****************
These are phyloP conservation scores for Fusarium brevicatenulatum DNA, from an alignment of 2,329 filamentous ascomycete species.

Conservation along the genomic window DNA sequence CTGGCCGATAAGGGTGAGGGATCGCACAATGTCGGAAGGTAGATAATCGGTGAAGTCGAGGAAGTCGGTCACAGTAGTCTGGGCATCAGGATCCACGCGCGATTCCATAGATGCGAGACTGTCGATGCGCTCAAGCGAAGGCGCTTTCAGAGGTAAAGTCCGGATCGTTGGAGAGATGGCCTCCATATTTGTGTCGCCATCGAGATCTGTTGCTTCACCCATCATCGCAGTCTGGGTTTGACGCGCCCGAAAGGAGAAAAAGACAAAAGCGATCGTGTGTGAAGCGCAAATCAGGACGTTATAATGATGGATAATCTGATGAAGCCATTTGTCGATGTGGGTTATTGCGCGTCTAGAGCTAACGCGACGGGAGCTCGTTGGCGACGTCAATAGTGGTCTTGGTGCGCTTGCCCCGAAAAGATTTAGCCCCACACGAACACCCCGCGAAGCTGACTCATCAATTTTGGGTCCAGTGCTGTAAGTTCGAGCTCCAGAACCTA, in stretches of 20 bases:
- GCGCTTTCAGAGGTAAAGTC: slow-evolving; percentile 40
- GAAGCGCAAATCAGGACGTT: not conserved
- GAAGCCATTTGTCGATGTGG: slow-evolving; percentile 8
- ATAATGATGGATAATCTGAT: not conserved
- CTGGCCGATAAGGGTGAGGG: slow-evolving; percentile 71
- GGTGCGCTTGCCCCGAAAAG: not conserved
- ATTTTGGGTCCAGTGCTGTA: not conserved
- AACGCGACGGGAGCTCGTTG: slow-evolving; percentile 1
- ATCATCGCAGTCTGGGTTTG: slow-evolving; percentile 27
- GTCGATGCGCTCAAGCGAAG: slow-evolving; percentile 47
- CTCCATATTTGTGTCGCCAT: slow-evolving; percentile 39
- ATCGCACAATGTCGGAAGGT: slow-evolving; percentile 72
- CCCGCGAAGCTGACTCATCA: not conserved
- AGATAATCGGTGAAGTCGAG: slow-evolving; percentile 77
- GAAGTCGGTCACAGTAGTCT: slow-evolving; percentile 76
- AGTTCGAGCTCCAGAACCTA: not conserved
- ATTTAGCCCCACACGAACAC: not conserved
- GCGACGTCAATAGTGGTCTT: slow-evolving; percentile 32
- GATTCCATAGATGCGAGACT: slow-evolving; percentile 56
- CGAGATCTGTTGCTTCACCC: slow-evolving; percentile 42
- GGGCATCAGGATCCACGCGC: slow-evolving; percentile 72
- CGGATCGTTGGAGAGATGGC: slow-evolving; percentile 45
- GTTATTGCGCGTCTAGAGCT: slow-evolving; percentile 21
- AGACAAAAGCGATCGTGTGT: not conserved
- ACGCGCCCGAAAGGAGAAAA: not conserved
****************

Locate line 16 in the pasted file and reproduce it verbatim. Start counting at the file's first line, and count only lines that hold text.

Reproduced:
- AGATAATCGGTGAAGTCGAG: slow-evolving; percentile 77